This is the part of the plant that confuses me.  Smooth Rock Cress is supposed to be a biennial.  Basal leaves should grow the first year, followed by a flower stalk the second year.  After flowering, the plant should die.  This plant seems to be growing from a rhizome that is also producing new clusters of basal leaves.  It seems logical to expect those clusters of basal leaves to produce flower stalks next year.  The flower stalks can die back each year, but the plant lives on as the overwintering rhizome.  I’m thinking that the plant I’ve found is actually a perennial. 

I’ll have to add this plant to my watch list to see if it does come back next year with more flower stalks.  I’m betting it will.  Some Arabis species are described as being biennial or perennial.  Descriptions of Smooth Winter Cress don’t mention the option of perenniality, but it might be possible.

Wednesday, April 25, 2012

Black Racer Looking Blue

I was crossing one of the prairie openings yesterday evening when I heard the sound of a snake moving rapidly through the dried grass.  I hurried ahead of the sound and intercepted this Black Racer as it entered a clearing beneath a large cedar. 
Note: Grace is scheduled to have her final cataract surgery today.  I thought this would be a good subject to test her newly restored vision.

It stopped at my appearance and compressed its body laterally to form a ridge down its back.  I assume this was to appear larger and less vulnerable to a potential threat.  This is the first time I’ve had a racer behave in this manner.

I wasn’t moving, so the snake began to coil its body.  I call this a Black Racer because it’s the only racer we’re supposed to have in this area.  I have also read that the only difference between the black and blue subspecies is the color, so I’m not sure that this one shouldn’t be called a Blue Racer.  However it’s called, it was a beautiful specimen and quite willing to interact with me for a while.

As it coiled its body, the snake kept its head directed straight at me.  It whipped its tongue at me every time I moved, all the time tightening its coils.

Once satisfactorily coiled, it settled in to stare.  I thought at first that the blue coloration could just be the result of the snake preparing to shed.  After watching for a while, I decided that the colors were just too bright and the eyes too clear for shedding to be imminent.  I think this is just the way the snake is colored.

If I remained still for a while, the snake would begin to move off.

If it saw me make any movement at all, it would pull itself back and continue the face off.

I moved my hand off to the side and the snake followed along.  It wasn’t about to back down.

The sunlight was rapidly disappearing, so I left the snake to continue whatever activity I had interrupted.  Things are looking good for this to be a very snaky summer.

Tuesday, April 24, 2012

Some Prairie Flowers

Spring time color appears more slowly on the prairies than it does in the woods.  The first really noticeable display comes from the Hoary Puccoon.  These bright yellow-orange flowers truly herald the beginning of the prairie flower show.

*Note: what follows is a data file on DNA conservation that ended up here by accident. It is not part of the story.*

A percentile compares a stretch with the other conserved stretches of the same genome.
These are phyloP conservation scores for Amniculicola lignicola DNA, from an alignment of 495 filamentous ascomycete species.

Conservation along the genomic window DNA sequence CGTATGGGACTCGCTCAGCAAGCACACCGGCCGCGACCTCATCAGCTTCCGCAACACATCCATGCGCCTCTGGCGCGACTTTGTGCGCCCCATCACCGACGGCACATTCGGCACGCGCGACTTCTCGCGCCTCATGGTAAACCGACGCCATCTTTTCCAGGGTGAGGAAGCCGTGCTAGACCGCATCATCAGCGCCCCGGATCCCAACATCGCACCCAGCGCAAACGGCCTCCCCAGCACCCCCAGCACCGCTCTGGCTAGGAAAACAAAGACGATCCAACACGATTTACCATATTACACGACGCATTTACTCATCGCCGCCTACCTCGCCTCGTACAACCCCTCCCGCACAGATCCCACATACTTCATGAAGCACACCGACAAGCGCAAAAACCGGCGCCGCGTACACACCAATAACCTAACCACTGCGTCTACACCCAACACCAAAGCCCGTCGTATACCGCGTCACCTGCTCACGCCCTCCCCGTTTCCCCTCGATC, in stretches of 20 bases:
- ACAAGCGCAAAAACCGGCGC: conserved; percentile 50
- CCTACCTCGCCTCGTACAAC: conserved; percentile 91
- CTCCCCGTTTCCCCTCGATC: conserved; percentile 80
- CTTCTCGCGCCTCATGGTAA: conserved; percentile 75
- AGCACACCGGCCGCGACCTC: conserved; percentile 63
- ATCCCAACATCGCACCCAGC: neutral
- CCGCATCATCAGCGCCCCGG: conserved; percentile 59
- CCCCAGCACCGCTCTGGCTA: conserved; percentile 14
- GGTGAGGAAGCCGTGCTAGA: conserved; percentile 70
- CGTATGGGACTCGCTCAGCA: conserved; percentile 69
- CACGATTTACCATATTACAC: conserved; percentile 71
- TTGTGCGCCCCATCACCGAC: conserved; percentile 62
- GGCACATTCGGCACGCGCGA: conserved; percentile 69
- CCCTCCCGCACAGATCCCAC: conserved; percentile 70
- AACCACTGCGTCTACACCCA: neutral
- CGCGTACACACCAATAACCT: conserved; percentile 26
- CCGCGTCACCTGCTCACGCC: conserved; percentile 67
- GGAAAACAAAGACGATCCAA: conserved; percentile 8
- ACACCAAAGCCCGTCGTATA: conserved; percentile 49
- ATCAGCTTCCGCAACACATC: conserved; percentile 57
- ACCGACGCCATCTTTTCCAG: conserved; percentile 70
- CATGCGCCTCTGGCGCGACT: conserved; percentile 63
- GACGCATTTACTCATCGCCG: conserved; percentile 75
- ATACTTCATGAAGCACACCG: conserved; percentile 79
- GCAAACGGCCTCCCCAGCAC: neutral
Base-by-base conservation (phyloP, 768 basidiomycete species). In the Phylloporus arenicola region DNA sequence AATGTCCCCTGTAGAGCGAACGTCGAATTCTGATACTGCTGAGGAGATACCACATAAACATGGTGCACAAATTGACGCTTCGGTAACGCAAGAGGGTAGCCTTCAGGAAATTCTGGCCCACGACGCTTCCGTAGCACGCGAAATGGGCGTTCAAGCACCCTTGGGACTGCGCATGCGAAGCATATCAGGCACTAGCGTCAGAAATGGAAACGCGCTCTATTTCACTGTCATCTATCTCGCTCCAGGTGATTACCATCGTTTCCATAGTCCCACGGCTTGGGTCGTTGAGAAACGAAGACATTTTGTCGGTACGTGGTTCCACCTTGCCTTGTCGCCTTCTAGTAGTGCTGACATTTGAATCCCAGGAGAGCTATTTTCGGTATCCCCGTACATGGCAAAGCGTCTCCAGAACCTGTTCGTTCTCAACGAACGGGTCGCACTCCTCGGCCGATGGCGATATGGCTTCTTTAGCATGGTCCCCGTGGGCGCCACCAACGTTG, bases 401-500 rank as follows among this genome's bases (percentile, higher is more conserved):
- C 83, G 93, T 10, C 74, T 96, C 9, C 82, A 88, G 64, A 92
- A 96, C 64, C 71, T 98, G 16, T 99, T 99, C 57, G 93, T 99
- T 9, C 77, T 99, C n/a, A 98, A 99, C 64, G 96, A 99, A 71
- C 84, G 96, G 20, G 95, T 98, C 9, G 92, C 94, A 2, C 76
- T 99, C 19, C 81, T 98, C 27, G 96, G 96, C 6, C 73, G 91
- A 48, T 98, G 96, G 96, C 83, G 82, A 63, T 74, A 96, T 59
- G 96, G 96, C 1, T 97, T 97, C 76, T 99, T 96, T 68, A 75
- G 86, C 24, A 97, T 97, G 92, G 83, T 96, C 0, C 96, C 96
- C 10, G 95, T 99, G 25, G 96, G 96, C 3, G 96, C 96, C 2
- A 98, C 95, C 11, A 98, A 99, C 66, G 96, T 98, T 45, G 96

Hoary Puccoon is one species among many short statured prairie plants that must hurry its development early in the spring season in order to complete the flowering and pollination stage before becoming overgrown by the tall grasses.

A seasonal favorite is the White Blue-eyed Grass.  The bloom is small in size, but highly noticeable among the dead stalks of last year’s grasses.

Flower color trends towards white, but some blue or purple markings are not uncommon and some blooms may exhibit a light blue shade.  Even the bluest examples of White Blue-eyed Grass are far lighter than the other species.

A close examination of the plant clearly shows the resemblance between these members of the Iris Family and their common flower bed relatives.  The amazing thing is that the thin, flattened stems have the strength to remain upright.  I always imagine that the first strong gust of wind will lay them all down.

The first of the Wood Betony plants are just beginning to bloom.  This plant is somewhat parasitic on other plants.  It is most common along the margins of prairie openings where it would have a chance at parasitizing tree roots.  I don’t know the full list of possible host plants.  I’m assuming that its occurrence among a wide range of plant communities means that there are many possible hosts.

One of the smallest of the current bloomers is the Fringed Houstonia.  This plant attains a height of only a few inches and does that in the small openings between the tall grass plants. You might note a close family resemblance to the common Bluets.

It’s bad enough that the plant is so small, but some of the key diagnostic features are almost impossible to see with the unaided eye.  Tiny hairs around the margins of the basal leaves are this guy’s claim to fame.  Early season prairie wildflowers are always numerous the year following a wet season.  I’m expecting big things out of the prairies this year.